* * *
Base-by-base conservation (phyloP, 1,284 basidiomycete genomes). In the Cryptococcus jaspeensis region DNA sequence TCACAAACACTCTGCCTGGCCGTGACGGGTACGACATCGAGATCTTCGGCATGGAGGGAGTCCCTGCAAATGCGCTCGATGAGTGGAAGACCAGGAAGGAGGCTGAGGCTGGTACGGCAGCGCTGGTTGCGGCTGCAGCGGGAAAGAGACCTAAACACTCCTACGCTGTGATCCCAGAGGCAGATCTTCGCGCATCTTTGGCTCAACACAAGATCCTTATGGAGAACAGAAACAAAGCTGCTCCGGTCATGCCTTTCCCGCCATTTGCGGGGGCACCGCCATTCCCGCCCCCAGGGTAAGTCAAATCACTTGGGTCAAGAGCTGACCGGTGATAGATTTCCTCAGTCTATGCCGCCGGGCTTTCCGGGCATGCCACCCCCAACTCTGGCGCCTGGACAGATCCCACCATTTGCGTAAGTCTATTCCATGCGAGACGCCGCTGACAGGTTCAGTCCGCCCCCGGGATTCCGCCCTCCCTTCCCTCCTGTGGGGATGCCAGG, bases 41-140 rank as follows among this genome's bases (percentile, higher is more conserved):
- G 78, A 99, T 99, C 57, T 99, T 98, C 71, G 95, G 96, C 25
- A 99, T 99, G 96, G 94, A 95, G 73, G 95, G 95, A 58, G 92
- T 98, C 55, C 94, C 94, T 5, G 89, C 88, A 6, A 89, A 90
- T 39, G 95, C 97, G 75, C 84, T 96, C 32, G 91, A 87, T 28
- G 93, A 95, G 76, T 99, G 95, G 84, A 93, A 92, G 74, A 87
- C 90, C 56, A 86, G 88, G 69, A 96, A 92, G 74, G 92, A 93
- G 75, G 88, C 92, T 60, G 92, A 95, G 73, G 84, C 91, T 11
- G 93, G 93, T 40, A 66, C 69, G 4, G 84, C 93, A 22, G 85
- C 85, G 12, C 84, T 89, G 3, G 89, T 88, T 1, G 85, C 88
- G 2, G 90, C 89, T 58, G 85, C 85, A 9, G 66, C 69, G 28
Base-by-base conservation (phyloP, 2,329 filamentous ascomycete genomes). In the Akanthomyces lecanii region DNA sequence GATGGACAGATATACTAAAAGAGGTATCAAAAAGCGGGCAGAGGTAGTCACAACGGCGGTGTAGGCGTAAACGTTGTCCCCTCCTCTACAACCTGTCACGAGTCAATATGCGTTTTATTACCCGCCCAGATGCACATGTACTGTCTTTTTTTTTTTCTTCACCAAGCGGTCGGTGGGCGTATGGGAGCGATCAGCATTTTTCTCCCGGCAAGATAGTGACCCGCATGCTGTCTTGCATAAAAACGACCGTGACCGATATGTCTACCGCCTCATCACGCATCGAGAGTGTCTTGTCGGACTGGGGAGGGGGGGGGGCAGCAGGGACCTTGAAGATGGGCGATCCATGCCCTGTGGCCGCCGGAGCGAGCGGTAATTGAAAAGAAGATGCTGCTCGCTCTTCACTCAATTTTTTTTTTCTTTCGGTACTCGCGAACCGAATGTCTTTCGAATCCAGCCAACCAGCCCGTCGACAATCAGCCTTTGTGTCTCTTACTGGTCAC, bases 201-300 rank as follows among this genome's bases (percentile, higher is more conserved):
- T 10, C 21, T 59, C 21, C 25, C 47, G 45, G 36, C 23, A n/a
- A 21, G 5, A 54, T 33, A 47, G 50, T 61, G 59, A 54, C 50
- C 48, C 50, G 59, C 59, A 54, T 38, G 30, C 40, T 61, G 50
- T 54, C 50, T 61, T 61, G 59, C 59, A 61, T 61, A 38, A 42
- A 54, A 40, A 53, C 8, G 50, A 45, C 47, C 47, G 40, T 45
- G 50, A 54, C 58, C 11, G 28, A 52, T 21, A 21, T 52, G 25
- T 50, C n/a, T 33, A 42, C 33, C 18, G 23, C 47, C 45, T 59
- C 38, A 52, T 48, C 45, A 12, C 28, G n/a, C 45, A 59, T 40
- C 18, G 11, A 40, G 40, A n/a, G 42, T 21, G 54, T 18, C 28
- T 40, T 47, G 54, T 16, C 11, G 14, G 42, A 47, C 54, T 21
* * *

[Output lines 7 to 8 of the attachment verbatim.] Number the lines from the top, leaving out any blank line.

- C 90, C 56, A 86, G 88, G 69, A 96, A 92, G 74, G 92, A 93
- G 75, G 88, C 92, T 60, G 92, A 95, G 73, G 84, C 91, T 11